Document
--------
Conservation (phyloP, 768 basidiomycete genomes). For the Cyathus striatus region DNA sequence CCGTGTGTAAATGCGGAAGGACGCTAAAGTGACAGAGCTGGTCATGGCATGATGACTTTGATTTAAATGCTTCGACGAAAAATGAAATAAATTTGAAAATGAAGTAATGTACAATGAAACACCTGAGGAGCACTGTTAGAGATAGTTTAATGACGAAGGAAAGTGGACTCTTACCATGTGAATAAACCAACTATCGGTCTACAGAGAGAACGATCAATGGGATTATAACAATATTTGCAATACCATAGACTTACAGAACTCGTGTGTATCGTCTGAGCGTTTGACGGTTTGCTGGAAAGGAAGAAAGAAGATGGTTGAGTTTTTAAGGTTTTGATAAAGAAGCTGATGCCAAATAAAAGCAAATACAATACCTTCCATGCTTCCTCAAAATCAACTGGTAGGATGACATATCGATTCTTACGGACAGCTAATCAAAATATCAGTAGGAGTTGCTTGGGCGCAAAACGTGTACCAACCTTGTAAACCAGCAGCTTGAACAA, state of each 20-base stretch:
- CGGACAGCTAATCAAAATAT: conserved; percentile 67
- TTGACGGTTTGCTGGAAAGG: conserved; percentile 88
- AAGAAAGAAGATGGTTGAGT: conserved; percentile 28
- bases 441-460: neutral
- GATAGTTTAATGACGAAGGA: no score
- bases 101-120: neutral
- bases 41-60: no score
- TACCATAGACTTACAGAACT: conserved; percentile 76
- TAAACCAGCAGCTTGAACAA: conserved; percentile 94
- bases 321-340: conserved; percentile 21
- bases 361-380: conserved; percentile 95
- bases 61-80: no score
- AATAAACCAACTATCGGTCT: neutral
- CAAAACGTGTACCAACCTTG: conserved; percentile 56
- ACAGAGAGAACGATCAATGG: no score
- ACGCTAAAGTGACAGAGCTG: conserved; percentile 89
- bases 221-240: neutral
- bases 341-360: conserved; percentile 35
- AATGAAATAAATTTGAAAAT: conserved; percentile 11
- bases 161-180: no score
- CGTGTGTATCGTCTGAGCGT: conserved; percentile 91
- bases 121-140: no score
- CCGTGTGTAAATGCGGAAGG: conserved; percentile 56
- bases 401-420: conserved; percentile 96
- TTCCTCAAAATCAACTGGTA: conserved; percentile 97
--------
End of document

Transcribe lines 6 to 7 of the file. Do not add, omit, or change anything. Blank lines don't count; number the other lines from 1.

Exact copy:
- GATAGTTTAATGACGAAGGA: no score
- bases 101-120: neutral